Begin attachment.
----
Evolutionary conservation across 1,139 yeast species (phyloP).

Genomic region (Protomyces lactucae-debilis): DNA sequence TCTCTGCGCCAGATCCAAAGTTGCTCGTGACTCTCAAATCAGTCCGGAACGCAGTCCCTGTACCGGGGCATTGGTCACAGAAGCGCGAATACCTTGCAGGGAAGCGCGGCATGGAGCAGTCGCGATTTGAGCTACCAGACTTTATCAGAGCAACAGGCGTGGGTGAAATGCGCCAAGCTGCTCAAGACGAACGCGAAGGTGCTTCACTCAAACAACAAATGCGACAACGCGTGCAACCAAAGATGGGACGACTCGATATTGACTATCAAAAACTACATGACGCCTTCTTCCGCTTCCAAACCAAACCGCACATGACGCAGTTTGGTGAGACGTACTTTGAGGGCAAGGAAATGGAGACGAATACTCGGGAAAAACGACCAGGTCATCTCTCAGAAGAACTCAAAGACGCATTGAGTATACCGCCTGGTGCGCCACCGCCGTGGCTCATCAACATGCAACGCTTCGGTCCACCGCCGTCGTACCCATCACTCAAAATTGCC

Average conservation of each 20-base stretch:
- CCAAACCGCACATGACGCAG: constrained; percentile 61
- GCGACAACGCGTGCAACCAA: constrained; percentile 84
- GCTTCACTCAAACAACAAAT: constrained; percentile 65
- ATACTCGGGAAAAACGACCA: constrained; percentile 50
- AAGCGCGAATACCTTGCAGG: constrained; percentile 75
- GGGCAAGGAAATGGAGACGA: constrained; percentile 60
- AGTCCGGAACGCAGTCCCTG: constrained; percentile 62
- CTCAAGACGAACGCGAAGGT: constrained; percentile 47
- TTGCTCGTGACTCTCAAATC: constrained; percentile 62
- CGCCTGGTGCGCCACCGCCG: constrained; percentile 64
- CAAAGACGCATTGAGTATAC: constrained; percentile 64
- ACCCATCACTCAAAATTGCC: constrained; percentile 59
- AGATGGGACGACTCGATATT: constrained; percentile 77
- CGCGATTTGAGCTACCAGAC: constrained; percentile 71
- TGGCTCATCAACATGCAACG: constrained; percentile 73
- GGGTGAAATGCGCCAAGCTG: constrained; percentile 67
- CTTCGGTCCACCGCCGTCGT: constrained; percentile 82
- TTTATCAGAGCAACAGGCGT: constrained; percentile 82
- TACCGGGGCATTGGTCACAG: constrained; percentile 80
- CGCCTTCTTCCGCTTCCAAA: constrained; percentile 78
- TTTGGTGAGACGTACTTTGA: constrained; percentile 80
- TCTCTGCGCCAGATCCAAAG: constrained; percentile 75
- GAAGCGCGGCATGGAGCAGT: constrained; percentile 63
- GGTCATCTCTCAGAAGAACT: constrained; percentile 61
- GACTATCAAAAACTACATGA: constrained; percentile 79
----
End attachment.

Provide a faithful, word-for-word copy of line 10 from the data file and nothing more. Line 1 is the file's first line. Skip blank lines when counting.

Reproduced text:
- AGTCCGGAACGCAGTCCCTG: constrained; percentile 62